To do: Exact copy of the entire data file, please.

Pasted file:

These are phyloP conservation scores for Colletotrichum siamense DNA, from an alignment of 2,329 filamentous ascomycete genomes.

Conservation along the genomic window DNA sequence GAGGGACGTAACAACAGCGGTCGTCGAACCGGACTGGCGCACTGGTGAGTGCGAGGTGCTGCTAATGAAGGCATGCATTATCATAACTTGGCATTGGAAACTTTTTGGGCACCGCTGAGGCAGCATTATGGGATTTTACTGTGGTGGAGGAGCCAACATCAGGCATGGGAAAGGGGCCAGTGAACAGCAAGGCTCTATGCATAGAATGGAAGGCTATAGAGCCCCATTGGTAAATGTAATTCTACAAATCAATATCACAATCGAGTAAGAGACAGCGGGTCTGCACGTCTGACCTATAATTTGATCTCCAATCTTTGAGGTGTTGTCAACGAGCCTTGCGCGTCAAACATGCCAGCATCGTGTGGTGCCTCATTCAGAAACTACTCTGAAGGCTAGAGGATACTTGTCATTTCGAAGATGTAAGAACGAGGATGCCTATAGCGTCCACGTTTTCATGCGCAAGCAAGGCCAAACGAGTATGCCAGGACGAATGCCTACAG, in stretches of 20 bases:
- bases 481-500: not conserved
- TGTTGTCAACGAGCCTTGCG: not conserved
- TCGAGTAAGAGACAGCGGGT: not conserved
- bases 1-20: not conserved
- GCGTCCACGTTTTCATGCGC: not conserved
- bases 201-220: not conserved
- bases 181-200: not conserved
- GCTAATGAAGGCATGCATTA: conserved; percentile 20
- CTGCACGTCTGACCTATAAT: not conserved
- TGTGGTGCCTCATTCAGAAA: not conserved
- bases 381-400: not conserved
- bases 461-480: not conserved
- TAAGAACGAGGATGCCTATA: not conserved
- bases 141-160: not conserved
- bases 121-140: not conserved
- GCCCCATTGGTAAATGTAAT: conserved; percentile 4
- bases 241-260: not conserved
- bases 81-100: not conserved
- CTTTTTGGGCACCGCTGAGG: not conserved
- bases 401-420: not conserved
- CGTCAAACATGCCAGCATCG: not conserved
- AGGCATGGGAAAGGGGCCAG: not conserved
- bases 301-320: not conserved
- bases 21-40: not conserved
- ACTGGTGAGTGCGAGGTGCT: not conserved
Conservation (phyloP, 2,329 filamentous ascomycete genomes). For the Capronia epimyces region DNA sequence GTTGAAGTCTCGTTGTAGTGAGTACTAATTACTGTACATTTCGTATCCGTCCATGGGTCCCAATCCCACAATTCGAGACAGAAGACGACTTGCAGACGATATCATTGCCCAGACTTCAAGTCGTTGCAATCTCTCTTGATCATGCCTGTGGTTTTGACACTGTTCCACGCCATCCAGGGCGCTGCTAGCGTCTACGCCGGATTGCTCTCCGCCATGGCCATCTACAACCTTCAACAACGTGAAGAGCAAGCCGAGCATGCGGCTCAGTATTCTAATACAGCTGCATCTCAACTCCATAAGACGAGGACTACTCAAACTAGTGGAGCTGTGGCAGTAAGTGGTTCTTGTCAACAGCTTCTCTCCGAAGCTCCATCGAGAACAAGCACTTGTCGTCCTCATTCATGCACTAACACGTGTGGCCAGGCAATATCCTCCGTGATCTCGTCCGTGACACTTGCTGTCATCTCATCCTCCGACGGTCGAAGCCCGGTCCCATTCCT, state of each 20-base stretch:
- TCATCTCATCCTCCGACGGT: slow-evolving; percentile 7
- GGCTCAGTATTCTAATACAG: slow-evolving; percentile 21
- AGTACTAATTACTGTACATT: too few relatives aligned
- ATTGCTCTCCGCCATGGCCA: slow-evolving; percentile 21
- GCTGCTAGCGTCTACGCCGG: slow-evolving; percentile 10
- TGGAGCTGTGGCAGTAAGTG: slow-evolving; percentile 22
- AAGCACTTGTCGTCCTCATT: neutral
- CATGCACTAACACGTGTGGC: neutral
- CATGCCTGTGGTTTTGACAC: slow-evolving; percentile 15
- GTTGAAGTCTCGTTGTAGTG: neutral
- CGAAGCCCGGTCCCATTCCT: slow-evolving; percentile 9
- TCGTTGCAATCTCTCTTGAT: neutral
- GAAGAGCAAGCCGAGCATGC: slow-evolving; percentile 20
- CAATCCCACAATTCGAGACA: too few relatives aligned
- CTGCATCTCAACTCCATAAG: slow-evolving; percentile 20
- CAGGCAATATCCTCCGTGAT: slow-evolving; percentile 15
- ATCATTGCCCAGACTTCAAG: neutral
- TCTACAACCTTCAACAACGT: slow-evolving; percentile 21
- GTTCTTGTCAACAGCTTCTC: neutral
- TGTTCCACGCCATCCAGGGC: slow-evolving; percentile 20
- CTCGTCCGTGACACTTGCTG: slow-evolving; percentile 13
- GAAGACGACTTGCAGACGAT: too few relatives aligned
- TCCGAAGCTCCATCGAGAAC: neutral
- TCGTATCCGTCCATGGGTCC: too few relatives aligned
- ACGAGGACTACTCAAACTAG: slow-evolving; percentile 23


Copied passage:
These are phyloP conservation scores for Colletotrichum siamense DNA, from an alignment of 2,329 filamentous ascomycete genomes.

Conservation along the genomic window DNA sequence GAGGGACGTAACAACAGCGGTCGTCGAACCGGACTGGCGCACTGGTGAGTGCGAGGTGCTGCTAATGAAGGCATGCATTATCATAACTTGGCATTGGAAACTTTTTGGGCACCGCTGAGGCAGCATTATGGGATTTTACTGTGGTGGAGGAGCCAACATCAGGCATGGGAAAGGGGCCAGTGAACAGCAAGGCTCTATGCATAGAATGGAAGGCTATAGAGCCCCATTGGTAAATGTAATTCTACAAATCAATATCACAATCGAGTAAGAGACAGCGGGTCTGCACGTCTGACCTATAATTTGATCTCCAATCTTTGAGGTGTTGTCAACGAGCCTTGCGCGTCAAACATGCCAGCATCGTGTGGTGCCTCATTCAGAAACTACTCTGAAGGCTAGAGGATACTTGTCATTTCGAAGATGTAAGAACGAGGATGCCTATAGCGTCCACGTTTTCATGCGCAAGCAAGGCCAAACGAGTATGCCAGGACGAATGCCTACAG, in stretches of 20 bases:
- bases 481-500: not conserved
- TGTTGTCAACGAGCCTTGCG: not conserved
- TCGAGTAAGAGACAGCGGGT: not conserved
- bases 1-20: not conserved
- GCGTCCACGTTTTCATGCGC: not conserved
- bases 201-220: not conserved
- bases 181-200: not conserved
- GCTAATGAAGGCATGCATTA: conserved; percentile 20
- CTGCACGTCTGACCTATAAT: not conserved
- TGTGGTGCCTCATTCAGAAA: not conserved
- bases 381-400: not conserved
- bases 461-480: not conserved
- TAAGAACGAGGATGCCTATA: not conserved
- bases 141-160: not conserved
- bases 121-140: not conserved
- GCCCCATTGGTAAATGTAAT: conserved; percentile 4
- bases 241-260: not conserved
- bases 81-100: not conserved
- CTTTTTGGGCACCGCTGAGG: not conserved
- bases 401-420: not conserved
- CGTCAAACATGCCAGCATCG: not conserved
- AGGCATGGGAAAGGGGCCAG: not conserved
- bases 301-320: not conserved
- bases 21-40: not conserved
- ACTGGTGAGTGCGAGGTGCT: not conserved
Conservation (phyloP, 2,329 filamentous ascomycete genomes). For the Capronia epimyces region DNA sequence GTTGAAGTCTCGTTGTAGTGAGTACTAATTACTGTACATTTCGTATCCGTCCATGGGTCCCAATCCCACAATTCGAGACAGAAGACGACTTGCAGACGATATCATTGCCCAGACTTCAAGTCGTTGCAATCTCTCTTGATCATGCCTGTGGTTTTGACACTGTTCCACGCCATCCAGGGCGCTGCTAGCGTCTACGCCGGATTGCTCTCCGCCATGGCCATCTACAACCTTCAACAACGTGAAGAGCAAGCCGAGCATGCGGCTCAGTATTCTAATACAGCTGCATCTCAACTCCATAAGACGAGGACTACTCAAACTAGTGGAGCTGTGGCAGTAAGTGGTTCTTGTCAACAGCTTCTCTCCGAAGCTCCATCGAGAACAAGCACTTGTCGTCCTCATTCATGCACTAACACGTGTGGCCAGGCAATATCCTCCGTGATCTCGTCCGTGACACTTGCTGTCATCTCATCCTCCGACGGTCGAAGCCCGGTCCCATTCCT, state of each 20-base stretch:
- TCATCTCATCCTCCGACGGT: slow-evolving; percentile 7
- GGCTCAGTATTCTAATACAG: slow-evolving; percentile 21
- AGTACTAATTACTGTACATT: too few relatives aligned
- ATTGCTCTCCGCCATGGCCA: slow-evolving; percentile 21
- GCTGCTAGCGTCTACGCCGG: slow-evolving; percentile 10
- TGGAGCTGTGGCAGTAAGTG: slow-evolving; percentile 22
- AAGCACTTGTCGTCCTCATT: neutral
- CATGCACTAACACGTGTGGC: neutral
- CATGCCTGTGGTTTTGACAC: slow-evolving; percentile 15
- GTTGAAGTCTCGTTGTAGTG: neutral
- CGAAGCCCGGTCCCATTCCT: slow-evolving; percentile 9
- TCGTTGCAATCTCTCTTGAT: neutral
- GAAGAGCAAGCCGAGCATGC: slow-evolving; percentile 20
- CAATCCCACAATTCGAGACA: too few relatives aligned
- CTGCATCTCAACTCCATAAG: slow-evolving; percentile 20
- CAGGCAATATCCTCCGTGAT: slow-evolving; percentile 15
- ATCATTGCCCAGACTTCAAG: neutral
- TCTACAACCTTCAACAACGT: slow-evolving; percentile 21
- GTTCTTGTCAACAGCTTCTC: neutral
- TGTTCCACGCCATCCAGGGC: slow-evolving; percentile 20
- CTCGTCCGTGACACTTGCTG: slow-evolving; percentile 13
- GAAGACGACTTGCAGACGAT: too few relatives aligned
- TCCGAAGCTCCATCGAGAAC: neutral
- TCGTATCCGTCCATGGGTCC: too few relatives aligned
- ACGAGGACTACTCAAACTAG: slow-evolving; percentile 23